Fake Deals, Cannibalised Sales -- What Does Anyone Get From Black Friday?

There will be little sign of a depressed Britain in this evening's news broadcasts as the inevitable shots of what were once considered American-style queues give way to pushing and shoving for a television that appears to be offered at a bargain price. The country's debt pile is massive and it's getting worse, but it's all ok. After a day of reflection yesterday, absorbing views that paint this as the worst decade ever to be a worker in Britain, we can now go back to unrelenting, unashamed bargain hunting.

But where are the bargains, really? Apple is knocking virtually nothing off its products, but instead offering gift cards that will ultimately be spent on incredibly overpriced leads and accessories. Game consoles are only being discounted in electric stores in limited numbers and appear to be restricted to those models where a model is getting rather long in the tooth. With televisions, it's hard to know. The model numbers are so long and confusing that you can never compare like with like. And have you seen any amazing 50% off deals on this Christmas's must-have, VR headsets and controllers? No? I thought not. They don't need discounting -- they will fly off the shelves automatically.

Perhaps the point we should always remember about Black Friday is that when Which?, the consumer watch dog, looked into bargains, only half turned out to offer genuine savings. The biggest trick was to inflate a price momentarily and then reduce it so the Black Friday deal looked better than it really was. In many cases, the organisation found that bargains were being offered at prices that had previously been on offer earlier in the year, before the price was hiked temporarily to earn that "40% off" sticker.

My children have been dropping many hints about having done their lists ahead of Black Friday as a favour to our household income. It's now a part of their lives in a way that us non-Millennials can't imagine. In my day, some families would put off buying presents until the Boxing Day sales so they could feel they were getting more for their money and getting one over the large retailers. At least that served the purpose of a retailer clearing their shelves after Christmas, and to a degree, offered genuine bargains for those not fussed about opening presents a day late.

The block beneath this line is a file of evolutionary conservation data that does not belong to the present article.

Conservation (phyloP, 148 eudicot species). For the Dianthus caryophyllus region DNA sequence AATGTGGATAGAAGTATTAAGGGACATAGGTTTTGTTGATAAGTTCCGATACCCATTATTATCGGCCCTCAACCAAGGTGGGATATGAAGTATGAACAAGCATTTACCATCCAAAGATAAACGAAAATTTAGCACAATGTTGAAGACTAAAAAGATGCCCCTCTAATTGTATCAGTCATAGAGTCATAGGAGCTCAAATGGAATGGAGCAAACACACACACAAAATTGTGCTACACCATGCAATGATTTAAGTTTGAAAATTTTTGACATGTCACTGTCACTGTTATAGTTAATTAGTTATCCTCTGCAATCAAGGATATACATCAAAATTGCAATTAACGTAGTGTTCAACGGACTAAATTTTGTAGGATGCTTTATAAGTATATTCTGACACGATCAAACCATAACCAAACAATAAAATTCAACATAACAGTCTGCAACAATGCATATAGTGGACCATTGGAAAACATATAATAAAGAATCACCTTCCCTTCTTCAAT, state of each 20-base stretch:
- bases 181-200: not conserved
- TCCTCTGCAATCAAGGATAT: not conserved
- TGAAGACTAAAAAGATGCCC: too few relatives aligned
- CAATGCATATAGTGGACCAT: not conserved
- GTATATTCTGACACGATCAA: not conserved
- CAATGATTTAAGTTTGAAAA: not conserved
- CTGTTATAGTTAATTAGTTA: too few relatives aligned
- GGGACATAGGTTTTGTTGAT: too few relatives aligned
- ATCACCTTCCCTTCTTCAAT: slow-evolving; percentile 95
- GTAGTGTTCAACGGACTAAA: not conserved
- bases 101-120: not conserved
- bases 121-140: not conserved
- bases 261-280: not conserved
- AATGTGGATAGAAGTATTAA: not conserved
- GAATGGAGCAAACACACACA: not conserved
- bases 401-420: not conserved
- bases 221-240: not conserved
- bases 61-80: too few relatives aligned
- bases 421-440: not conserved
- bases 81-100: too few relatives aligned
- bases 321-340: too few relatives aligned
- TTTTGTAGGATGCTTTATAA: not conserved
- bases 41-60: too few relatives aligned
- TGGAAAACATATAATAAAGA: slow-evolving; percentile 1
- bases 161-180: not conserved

Now we have an event where many of the deals are fake and retailers pat themselves vigorously on the back about how many people they had in-store. The day after Cyber Monday, though, they will immediately transition to wondering whether the long weekend of "deals" has cannibalised Christmas. Of course it has. What else could it do?

After a bunch of "wow" figures from this weekend, we will go back to retailers saying it has been a disappointing December on the high street and many things will be rolled out as excuses. The weather, customer sentiment, parking and so on will all get dusted down again without tackling the real issue. A few people may get a bargain on old stock, but generally the public will be hoodwinked, their gifts will be bought early and they won't need to get this year's stock that is left on the shelves.

I'm struggling to see how anyone gets anything from this.

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